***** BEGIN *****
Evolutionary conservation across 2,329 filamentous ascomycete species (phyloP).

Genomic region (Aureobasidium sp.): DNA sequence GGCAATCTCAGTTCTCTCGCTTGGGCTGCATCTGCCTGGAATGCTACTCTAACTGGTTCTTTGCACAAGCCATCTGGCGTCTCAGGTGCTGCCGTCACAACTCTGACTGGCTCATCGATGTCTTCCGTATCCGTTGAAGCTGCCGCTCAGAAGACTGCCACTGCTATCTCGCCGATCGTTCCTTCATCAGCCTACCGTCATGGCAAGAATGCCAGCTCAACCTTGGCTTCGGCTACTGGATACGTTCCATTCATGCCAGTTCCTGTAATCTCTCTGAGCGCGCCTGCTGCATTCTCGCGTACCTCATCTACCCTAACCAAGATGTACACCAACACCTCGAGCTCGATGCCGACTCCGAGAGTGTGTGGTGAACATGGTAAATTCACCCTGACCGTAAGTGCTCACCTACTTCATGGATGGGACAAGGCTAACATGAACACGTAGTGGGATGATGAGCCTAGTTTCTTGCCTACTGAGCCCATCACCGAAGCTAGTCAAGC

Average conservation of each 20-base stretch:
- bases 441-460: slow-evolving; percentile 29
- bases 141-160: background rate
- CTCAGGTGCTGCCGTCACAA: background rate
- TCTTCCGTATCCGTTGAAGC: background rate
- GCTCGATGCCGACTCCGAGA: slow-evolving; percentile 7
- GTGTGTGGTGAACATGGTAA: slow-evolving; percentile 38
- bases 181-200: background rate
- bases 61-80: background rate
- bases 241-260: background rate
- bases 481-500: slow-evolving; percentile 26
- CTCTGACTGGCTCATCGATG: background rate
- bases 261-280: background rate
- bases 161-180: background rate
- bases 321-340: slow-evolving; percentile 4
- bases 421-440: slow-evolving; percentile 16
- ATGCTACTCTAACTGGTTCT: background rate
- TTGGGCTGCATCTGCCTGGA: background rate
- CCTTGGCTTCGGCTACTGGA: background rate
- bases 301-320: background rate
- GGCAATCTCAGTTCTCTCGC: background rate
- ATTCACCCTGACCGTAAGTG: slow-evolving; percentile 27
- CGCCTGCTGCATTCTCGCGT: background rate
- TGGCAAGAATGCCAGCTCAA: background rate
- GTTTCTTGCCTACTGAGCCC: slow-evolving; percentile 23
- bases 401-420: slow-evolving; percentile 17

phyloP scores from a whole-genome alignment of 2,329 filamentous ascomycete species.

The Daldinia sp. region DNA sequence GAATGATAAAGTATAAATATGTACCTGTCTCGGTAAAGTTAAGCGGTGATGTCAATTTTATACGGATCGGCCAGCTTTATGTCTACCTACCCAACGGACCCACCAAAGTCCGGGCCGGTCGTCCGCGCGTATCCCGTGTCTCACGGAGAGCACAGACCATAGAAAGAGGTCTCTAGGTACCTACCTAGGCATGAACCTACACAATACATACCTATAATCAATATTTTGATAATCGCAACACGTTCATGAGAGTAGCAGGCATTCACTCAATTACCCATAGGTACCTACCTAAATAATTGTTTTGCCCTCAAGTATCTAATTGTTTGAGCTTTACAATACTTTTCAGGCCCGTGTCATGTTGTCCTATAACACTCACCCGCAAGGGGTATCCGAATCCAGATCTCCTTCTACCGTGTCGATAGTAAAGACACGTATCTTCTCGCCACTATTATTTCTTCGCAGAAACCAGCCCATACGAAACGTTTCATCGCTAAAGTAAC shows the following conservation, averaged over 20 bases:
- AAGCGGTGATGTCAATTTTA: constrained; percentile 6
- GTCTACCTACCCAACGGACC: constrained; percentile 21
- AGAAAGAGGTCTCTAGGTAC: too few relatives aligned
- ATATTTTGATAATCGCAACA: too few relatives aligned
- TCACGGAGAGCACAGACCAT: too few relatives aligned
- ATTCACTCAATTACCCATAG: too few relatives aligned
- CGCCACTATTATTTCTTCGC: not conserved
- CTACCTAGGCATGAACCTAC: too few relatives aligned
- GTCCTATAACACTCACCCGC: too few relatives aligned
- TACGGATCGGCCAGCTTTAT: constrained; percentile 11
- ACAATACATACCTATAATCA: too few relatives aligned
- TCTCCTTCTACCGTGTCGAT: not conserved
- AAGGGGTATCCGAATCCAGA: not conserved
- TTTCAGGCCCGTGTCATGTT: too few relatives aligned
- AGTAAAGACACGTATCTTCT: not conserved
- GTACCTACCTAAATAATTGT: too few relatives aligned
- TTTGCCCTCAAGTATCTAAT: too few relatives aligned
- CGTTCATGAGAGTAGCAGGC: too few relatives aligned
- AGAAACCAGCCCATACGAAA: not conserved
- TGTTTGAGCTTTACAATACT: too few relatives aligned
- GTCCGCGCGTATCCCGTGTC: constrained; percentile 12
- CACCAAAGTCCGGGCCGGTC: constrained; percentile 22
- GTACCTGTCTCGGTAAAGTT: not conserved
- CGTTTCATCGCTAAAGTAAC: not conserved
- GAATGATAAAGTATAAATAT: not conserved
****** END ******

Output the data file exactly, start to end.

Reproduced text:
Evolutionary conservation across 2,329 filamentous ascomycete species (phyloP).

Genomic region (Aureobasidium sp.): DNA sequence GGCAATCTCAGTTCTCTCGCTTGGGCTGCATCTGCCTGGAATGCTACTCTAACTGGTTCTTTGCACAAGCCATCTGGCGTCTCAGGTGCTGCCGTCACAACTCTGACTGGCTCATCGATGTCTTCCGTATCCGTTGAAGCTGCCGCTCAGAAGACTGCCACTGCTATCTCGCCGATCGTTCCTTCATCAGCCTACCGTCATGGCAAGAATGCCAGCTCAACCTTGGCTTCGGCTACTGGATACGTTCCATTCATGCCAGTTCCTGTAATCTCTCTGAGCGCGCCTGCTGCATTCTCGCGTACCTCATCTACCCTAACCAAGATGTACACCAACACCTCGAGCTCGATGCCGACTCCGAGAGTGTGTGGTGAACATGGTAAATTCACCCTGACCGTAAGTGCTCACCTACTTCATGGATGGGACAAGGCTAACATGAACACGTAGTGGGATGATGAGCCTAGTTTCTTGCCTACTGAGCCCATCACCGAAGCTAGTCAAGC

Average conservation of each 20-base stretch:
- bases 441-460: slow-evolving; percentile 29
- bases 141-160: background rate
- CTCAGGTGCTGCCGTCACAA: background rate
- TCTTCCGTATCCGTTGAAGC: background rate
- GCTCGATGCCGACTCCGAGA: slow-evolving; percentile 7
- GTGTGTGGTGAACATGGTAA: slow-evolving; percentile 38
- bases 181-200: background rate
- bases 61-80: background rate
- bases 241-260: background rate
- bases 481-500: slow-evolving; percentile 26
- CTCTGACTGGCTCATCGATG: background rate
- bases 261-280: background rate
- bases 161-180: background rate
- bases 321-340: slow-evolving; percentile 4
- bases 421-440: slow-evolving; percentile 16
- ATGCTACTCTAACTGGTTCT: background rate
- TTGGGCTGCATCTGCCTGGA: background rate
- CCTTGGCTTCGGCTACTGGA: background rate
- bases 301-320: background rate
- GGCAATCTCAGTTCTCTCGC: background rate
- ATTCACCCTGACCGTAAGTG: slow-evolving; percentile 27
- CGCCTGCTGCATTCTCGCGT: background rate
- TGGCAAGAATGCCAGCTCAA: background rate
- GTTTCTTGCCTACTGAGCCC: slow-evolving; percentile 23
- bases 401-420: slow-evolving; percentile 17

phyloP scores from a whole-genome alignment of 2,329 filamentous ascomycete species.

The Daldinia sp. region DNA sequence GAATGATAAAGTATAAATATGTACCTGTCTCGGTAAAGTTAAGCGGTGATGTCAATTTTATACGGATCGGCCAGCTTTATGTCTACCTACCCAACGGACCCACCAAAGTCCGGGCCGGTCGTCCGCGCGTATCCCGTGTCTCACGGAGAGCACAGACCATAGAAAGAGGTCTCTAGGTACCTACCTAGGCATGAACCTACACAATACATACCTATAATCAATATTTTGATAATCGCAACACGTTCATGAGAGTAGCAGGCATTCACTCAATTACCCATAGGTACCTACCTAAATAATTGTTTTGCCCTCAAGTATCTAATTGTTTGAGCTTTACAATACTTTTCAGGCCCGTGTCATGTTGTCCTATAACACTCACCCGCAAGGGGTATCCGAATCCAGATCTCCTTCTACCGTGTCGATAGTAAAGACACGTATCTTCTCGCCACTATTATTTCTTCGCAGAAACCAGCCCATACGAAACGTTTCATCGCTAAAGTAAC shows the following conservation, averaged over 20 bases:
- AAGCGGTGATGTCAATTTTA: constrained; percentile 6
- GTCTACCTACCCAACGGACC: constrained; percentile 21
- AGAAAGAGGTCTCTAGGTAC: too few relatives aligned
- ATATTTTGATAATCGCAACA: too few relatives aligned
- TCACGGAGAGCACAGACCAT: too few relatives aligned
- ATTCACTCAATTACCCATAG: too few relatives aligned
- CGCCACTATTATTTCTTCGC: not conserved
- CTACCTAGGCATGAACCTAC: too few relatives aligned
- GTCCTATAACACTCACCCGC: too few relatives aligned
- TACGGATCGGCCAGCTTTAT: constrained; percentile 11
- ACAATACATACCTATAATCA: too few relatives aligned
- TCTCCTTCTACCGTGTCGAT: not conserved
- AAGGGGTATCCGAATCCAGA: not conserved
- TTTCAGGCCCGTGTCATGTT: too few relatives aligned
- AGTAAAGACACGTATCTTCT: not conserved
- GTACCTACCTAAATAATTGT: too few relatives aligned
- TTTGCCCTCAAGTATCTAAT: too few relatives aligned
- CGTTCATGAGAGTAGCAGGC: too few relatives aligned
- AGAAACCAGCCCATACGAAA: not conserved
- TGTTTGAGCTTTACAATACT: too few relatives aligned
- GTCCGCGCGTATCCCGTGTC: constrained; percentile 12
- CACCAAAGTCCGGGCCGGTC: constrained; percentile 22
- GTACCTGTCTCGGTAAAGTT: not conserved
- CGTTTCATCGCTAAAGTAAC: not conserved
- GAATGATAAAGTATAAATAT: not conserved